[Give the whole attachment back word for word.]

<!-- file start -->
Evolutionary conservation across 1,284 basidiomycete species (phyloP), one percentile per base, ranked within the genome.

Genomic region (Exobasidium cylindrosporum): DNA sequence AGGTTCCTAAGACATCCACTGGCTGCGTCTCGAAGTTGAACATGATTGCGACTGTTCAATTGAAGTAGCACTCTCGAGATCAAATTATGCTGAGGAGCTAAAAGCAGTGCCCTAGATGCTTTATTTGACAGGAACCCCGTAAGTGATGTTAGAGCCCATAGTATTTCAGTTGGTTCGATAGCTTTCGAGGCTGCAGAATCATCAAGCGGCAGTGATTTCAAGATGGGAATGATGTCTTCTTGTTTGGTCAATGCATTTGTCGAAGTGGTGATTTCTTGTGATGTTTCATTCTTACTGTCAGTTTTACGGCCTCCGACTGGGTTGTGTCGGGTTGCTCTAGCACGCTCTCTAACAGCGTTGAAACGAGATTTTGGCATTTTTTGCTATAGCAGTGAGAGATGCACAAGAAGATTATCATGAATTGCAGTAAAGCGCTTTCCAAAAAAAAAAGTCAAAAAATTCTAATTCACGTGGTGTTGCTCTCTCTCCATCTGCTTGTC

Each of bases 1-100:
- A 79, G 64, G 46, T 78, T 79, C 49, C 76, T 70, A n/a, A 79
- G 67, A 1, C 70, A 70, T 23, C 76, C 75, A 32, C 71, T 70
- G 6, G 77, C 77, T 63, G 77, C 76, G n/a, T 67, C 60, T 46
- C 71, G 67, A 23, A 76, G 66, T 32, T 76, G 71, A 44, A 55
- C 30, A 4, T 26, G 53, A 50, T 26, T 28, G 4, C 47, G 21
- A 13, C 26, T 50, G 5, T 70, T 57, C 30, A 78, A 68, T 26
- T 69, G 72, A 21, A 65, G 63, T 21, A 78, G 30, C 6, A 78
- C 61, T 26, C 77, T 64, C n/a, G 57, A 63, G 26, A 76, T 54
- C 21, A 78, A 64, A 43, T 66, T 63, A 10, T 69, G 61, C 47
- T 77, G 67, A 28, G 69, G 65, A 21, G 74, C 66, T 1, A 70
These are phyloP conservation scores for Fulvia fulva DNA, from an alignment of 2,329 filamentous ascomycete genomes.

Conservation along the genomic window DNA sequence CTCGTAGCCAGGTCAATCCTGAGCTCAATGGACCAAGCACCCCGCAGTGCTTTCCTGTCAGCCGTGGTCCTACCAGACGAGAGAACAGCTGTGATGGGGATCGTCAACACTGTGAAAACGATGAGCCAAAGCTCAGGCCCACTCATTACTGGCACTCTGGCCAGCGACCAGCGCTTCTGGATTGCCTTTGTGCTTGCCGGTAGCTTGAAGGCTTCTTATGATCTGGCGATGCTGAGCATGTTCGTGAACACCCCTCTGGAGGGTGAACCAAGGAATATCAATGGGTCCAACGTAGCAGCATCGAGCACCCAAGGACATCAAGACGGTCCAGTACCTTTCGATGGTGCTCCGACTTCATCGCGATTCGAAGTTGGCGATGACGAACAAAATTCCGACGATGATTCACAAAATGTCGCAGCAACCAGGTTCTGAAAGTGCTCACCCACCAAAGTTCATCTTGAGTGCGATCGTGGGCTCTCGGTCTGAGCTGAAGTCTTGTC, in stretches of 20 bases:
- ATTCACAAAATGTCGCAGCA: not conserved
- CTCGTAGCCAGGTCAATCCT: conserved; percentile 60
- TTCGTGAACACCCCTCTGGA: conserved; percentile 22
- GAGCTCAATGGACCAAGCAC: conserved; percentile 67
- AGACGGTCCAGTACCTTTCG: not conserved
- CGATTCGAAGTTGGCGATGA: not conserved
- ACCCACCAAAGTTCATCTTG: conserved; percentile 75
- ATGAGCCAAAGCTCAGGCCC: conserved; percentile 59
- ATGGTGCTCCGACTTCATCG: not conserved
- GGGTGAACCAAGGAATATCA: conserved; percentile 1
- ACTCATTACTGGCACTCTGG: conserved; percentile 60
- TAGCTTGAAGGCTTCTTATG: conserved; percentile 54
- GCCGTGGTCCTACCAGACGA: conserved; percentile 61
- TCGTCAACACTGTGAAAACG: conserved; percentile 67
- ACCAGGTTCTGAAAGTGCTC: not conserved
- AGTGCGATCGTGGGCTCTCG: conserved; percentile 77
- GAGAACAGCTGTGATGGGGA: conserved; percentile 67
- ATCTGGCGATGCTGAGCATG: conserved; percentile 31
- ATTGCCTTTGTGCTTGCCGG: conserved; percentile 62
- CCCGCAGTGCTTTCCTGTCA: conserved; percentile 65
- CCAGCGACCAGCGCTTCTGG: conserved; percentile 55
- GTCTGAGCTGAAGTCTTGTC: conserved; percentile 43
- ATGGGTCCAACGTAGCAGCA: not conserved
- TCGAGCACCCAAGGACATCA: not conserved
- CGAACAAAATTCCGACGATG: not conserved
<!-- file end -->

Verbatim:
Evolutionary conservation across 1,284 basidiomycete species (phyloP), one percentile per base, ranked within the genome.

Genomic region (Exobasidium cylindrosporum): DNA sequence AGGTTCCTAAGACATCCACTGGCTGCGTCTCGAAGTTGAACATGATTGCGACTGTTCAATTGAAGTAGCACTCTCGAGATCAAATTATGCTGAGGAGCTAAAAGCAGTGCCCTAGATGCTTTATTTGACAGGAACCCCGTAAGTGATGTTAGAGCCCATAGTATTTCAGTTGGTTCGATAGCTTTCGAGGCTGCAGAATCATCAAGCGGCAGTGATTTCAAGATGGGAATGATGTCTTCTTGTTTGGTCAATGCATTTGTCGAAGTGGTGATTTCTTGTGATGTTTCATTCTTACTGTCAGTTTTACGGCCTCCGACTGGGTTGTGTCGGGTTGCTCTAGCACGCTCTCTAACAGCGTTGAAACGAGATTTTGGCATTTTTTGCTATAGCAGTGAGAGATGCACAAGAAGATTATCATGAATTGCAGTAAAGCGCTTTCCAAAAAAAAAAGTCAAAAAATTCTAATTCACGTGGTGTTGCTCTCTCTCCATCTGCTTGTC

Each of bases 1-100:
- A 79, G 64, G 46, T 78, T 79, C 49, C 76, T 70, A n/a, A 79
- G 67, A 1, C 70, A 70, T 23, C 76, C 75, A 32, C 71, T 70
- G 6, G 77, C 77, T 63, G 77, C 76, G n/a, T 67, C 60, T 46
- C 71, G 67, A 23, A 76, G 66, T 32, T 76, G 71, A 44, A 55
- C 30, A 4, T 26, G 53, A 50, T 26, T 28, G 4, C 47, G 21
- A 13, C 26, T 50, G 5, T 70, T 57, C 30, A 78, A 68, T 26
- T 69, G 72, A 21, A 65, G 63, T 21, A 78, G 30, C 6, A 78
- C 61, T 26, C 77, T 64, C n/a, G 57, A 63, G 26, A 76, T 54
- C 21, A 78, A 64, A 43, T 66, T 63, A 10, T 69, G 61, C 47
- T 77, G 67, A 28, G 69, G 65, A 21, G 74, C 66, T 1, A 70
These are phyloP conservation scores for Fulvia fulva DNA, from an alignment of 2,329 filamentous ascomycete genomes.

Conservation along the genomic window DNA sequence CTCGTAGCCAGGTCAATCCTGAGCTCAATGGACCAAGCACCCCGCAGTGCTTTCCTGTCAGCCGTGGTCCTACCAGACGAGAGAACAGCTGTGATGGGGATCGTCAACACTGTGAAAACGATGAGCCAAAGCTCAGGCCCACTCATTACTGGCACTCTGGCCAGCGACCAGCGCTTCTGGATTGCCTTTGTGCTTGCCGGTAGCTTGAAGGCTTCTTATGATCTGGCGATGCTGAGCATGTTCGTGAACACCCCTCTGGAGGGTGAACCAAGGAATATCAATGGGTCCAACGTAGCAGCATCGAGCACCCAAGGACATCAAGACGGTCCAGTACCTTTCGATGGTGCTCCGACTTCATCGCGATTCGAAGTTGGCGATGACGAACAAAATTCCGACGATGATTCACAAAATGTCGCAGCAACCAGGTTCTGAAAGTGCTCACCCACCAAAGTTCATCTTGAGTGCGATCGTGGGCTCTCGGTCTGAGCTGAAGTCTTGTC, in stretches of 20 bases:
- ATTCACAAAATGTCGCAGCA: not conserved
- CTCGTAGCCAGGTCAATCCT: conserved; percentile 60
- TTCGTGAACACCCCTCTGGA: conserved; percentile 22
- GAGCTCAATGGACCAAGCAC: conserved; percentile 67
- AGACGGTCCAGTACCTTTCG: not conserved
- CGATTCGAAGTTGGCGATGA: not conserved
- ACCCACCAAAGTTCATCTTG: conserved; percentile 75
- ATGAGCCAAAGCTCAGGCCC: conserved; percentile 59
- ATGGTGCTCCGACTTCATCG: not conserved
- GGGTGAACCAAGGAATATCA: conserved; percentile 1
- ACTCATTACTGGCACTCTGG: conserved; percentile 60
- TAGCTTGAAGGCTTCTTATG: conserved; percentile 54
- GCCGTGGTCCTACCAGACGA: conserved; percentile 61
- TCGTCAACACTGTGAAAACG: conserved; percentile 67
- ACCAGGTTCTGAAAGTGCTC: not conserved
- AGTGCGATCGTGGGCTCTCG: conserved; percentile 77
- GAGAACAGCTGTGATGGGGA: conserved; percentile 67
- ATCTGGCGATGCTGAGCATG: conserved; percentile 31
- ATTGCCTTTGTGCTTGCCGG: conserved; percentile 62
- CCCGCAGTGCTTTCCTGTCA: conserved; percentile 65
- CCAGCGACCAGCGCTTCTGG: conserved; percentile 55
- GTCTGAGCTGAAGTCTTGTC: conserved; percentile 43
- ATGGGTCCAACGTAGCAGCA: not conserved
- TCGAGCACCCAAGGACATCA: not conserved
- CGAACAAAATTCCGACGATG: not conserved